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Offlinephi1618
old hand

Registered: 02/14/04
Posts: 4,102
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How large is the American debt, really?
    #3356232 - 11/13/04 05:02 PM (12 years, 28 days ago)

Here is a paper from March by the head of the GAO (governments auditor):
http://www.nabe.com/publib/be/0403/040307.pdf


The basic story is that the government is lying about the amount of money it owes (but you knew that). What you might not know is the size of the gap.

From the above article:
Quote:


The official gross debt now stands at about $7 trillion, which works out to about $27,000 for every man, woman, and child in this country. But if you factor in items such as unfunded promises for future Social Security and Medicare benefits, the burden for every American rises to more than $140,000.





Keep in mind that the author if this article is the man with the best knowlege of the subject; his knowlege of government finances is more intimate than any other single person alive.

So, do you believe it? Is the economy just going to grow out of this little problem? What's going to happen?


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OfflineBleaK
paradox
Registered: 06/24/02
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Re: How large is the American debt, really? [Re: phi1618]
    #3362780 - 11/15/04 05:16 AM (12 years, 26 days ago)

ive been posting about this recently as well.
few seem interested.


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"You cannot trust in law, unless you can trust in people. If you can trust in people, you don't need law." -J. Mumma


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OfflineGazzBut
Refraction

Registered: 10/15/02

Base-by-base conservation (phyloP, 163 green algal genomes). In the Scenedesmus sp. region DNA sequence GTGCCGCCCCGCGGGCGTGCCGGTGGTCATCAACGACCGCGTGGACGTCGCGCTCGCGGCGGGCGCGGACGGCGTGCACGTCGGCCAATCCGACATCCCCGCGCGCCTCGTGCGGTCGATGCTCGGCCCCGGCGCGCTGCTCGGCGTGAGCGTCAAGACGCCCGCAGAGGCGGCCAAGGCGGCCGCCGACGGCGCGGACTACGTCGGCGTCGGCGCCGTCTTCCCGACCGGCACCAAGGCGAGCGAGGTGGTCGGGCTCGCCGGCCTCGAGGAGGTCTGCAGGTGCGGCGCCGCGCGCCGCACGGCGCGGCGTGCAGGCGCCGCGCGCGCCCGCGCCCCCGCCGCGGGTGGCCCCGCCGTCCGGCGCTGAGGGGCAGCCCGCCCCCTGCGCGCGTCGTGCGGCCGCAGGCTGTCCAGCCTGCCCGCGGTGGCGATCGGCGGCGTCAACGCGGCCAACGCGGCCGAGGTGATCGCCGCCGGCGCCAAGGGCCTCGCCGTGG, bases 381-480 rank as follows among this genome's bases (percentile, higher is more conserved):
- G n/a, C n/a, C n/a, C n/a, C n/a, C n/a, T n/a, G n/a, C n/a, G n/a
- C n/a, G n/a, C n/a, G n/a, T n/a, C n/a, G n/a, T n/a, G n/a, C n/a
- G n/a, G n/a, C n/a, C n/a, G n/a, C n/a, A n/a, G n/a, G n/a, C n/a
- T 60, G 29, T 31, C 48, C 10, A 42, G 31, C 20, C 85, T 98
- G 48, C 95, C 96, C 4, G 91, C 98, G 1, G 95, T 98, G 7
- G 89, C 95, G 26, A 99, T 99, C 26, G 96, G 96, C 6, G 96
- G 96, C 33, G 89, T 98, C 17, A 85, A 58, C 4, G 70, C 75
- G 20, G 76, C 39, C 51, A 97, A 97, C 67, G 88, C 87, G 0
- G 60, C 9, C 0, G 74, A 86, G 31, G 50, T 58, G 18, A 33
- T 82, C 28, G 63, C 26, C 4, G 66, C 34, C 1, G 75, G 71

Posts: 4,733
Loc: London UK
Last seen: 4 months, 3 days
Re: How large is the American debt, really? [Re: phi1618]
    #3362933 - 11/15/04 07:57 AM (12 years, 26 days ago)

Quote:

What's going to happen? 




The fall of the empire overseen by the fool of the empire.  :smirk:


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Always Smi2le


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InvisibleInnvertigo
Vote Libertarian!!
Male

Registered: 02/09/01
Posts: 16,296
Loc: Crackerville, Michigan U...
Re: How large is the American debt, really? [Re: phi1618]
    #3363053 - 11/15/04 09:25 AM (12 years, 26 days ago)

I think the world should forgive our debts, it seems like the chic thing to do nowadays.


--------------------

America....FUCK YEAH!!!

Words of Wisdom: Individual Rights BEFORE Collective Rights

"The tree of liberty must be refreshed from time to time with the blood of patriots and tyrants." -- Thomas Jefferson


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Offlinephi1618
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Registered: 02/14/04
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Re: How large is the American debt, really? [Re: Innvertigo]
    #3363811 - 11/15/04 02:06 PM (12 years, 26 days ago)

we owe the Chinese and other foreign governments alot, but most of the money the author of that article is talking about is what we'll be paying out in Social Security and Medicare - with present spending, even if there was no debt, we'd be in financial trouble.

I don't think that those who argue that economic growth alone will get us out of this mess are acknowledging the extent of the problem.


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OfflineJesusChrist
Son Of God
Registered: 02/19/04
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Re: How large is the American debt, really? [Re: phi1618]
    #3369011 - 11/16/04 03:31 PM (12 years, 25 days ago)

Scary article and a good find. The problem of social security should have been dealt with decades ago. With every passing year without reform the problem just gets bigger and bigger. The time has come for our leaders to do something about it. The way it is social security won't be around for me, but I will spend most of my working life paying for other people's retirement. Thanks for the link.

And those retiring baby boomers that get the social security aren't blameless. They kept on putting people in power who failed to save for their retirement. They wanted the government to spend the money on them at the time yet still give them a retirment plan paid for by somebody else. You can't have everything.


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Tastes just like chicken


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InvisibleLe_Canard
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Registered: 05/17/03
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Re: How large is the American debt, really? [Re: JesusChrist]